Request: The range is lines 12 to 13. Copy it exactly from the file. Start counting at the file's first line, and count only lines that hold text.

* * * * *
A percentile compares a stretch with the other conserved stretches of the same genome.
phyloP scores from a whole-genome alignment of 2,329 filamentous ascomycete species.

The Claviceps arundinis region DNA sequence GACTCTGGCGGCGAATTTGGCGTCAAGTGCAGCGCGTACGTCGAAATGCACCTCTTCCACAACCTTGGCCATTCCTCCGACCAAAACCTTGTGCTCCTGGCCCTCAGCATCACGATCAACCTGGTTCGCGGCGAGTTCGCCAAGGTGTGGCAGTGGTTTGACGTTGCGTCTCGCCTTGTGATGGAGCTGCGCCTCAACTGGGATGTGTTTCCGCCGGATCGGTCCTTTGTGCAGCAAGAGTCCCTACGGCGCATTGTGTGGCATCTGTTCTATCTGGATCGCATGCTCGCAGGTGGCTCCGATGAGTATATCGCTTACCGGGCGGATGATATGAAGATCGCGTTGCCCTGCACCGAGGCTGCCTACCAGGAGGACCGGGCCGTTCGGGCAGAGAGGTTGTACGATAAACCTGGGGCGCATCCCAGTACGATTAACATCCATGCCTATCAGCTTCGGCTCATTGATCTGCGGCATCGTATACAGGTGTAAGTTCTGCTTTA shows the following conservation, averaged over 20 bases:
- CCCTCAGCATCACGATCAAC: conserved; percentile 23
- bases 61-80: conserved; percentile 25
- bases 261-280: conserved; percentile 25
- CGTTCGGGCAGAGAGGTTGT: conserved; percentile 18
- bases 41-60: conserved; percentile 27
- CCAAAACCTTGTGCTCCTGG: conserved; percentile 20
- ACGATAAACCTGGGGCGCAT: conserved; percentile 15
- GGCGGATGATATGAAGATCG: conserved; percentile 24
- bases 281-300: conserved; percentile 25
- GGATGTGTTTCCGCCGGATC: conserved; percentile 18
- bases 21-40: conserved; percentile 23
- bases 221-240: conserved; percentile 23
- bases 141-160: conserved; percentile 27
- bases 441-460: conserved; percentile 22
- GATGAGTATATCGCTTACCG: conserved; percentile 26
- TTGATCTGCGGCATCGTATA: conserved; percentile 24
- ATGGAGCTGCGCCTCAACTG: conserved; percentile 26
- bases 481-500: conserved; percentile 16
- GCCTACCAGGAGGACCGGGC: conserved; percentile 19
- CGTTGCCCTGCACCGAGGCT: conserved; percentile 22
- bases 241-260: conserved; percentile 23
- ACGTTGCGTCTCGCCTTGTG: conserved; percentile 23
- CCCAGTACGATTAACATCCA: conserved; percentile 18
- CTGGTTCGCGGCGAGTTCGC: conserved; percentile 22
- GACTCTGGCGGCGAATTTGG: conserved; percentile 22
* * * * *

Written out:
- bases 281-300: conserved; percentile 25
- GGATGTGTTTCCGCCGGATC: conserved; percentile 18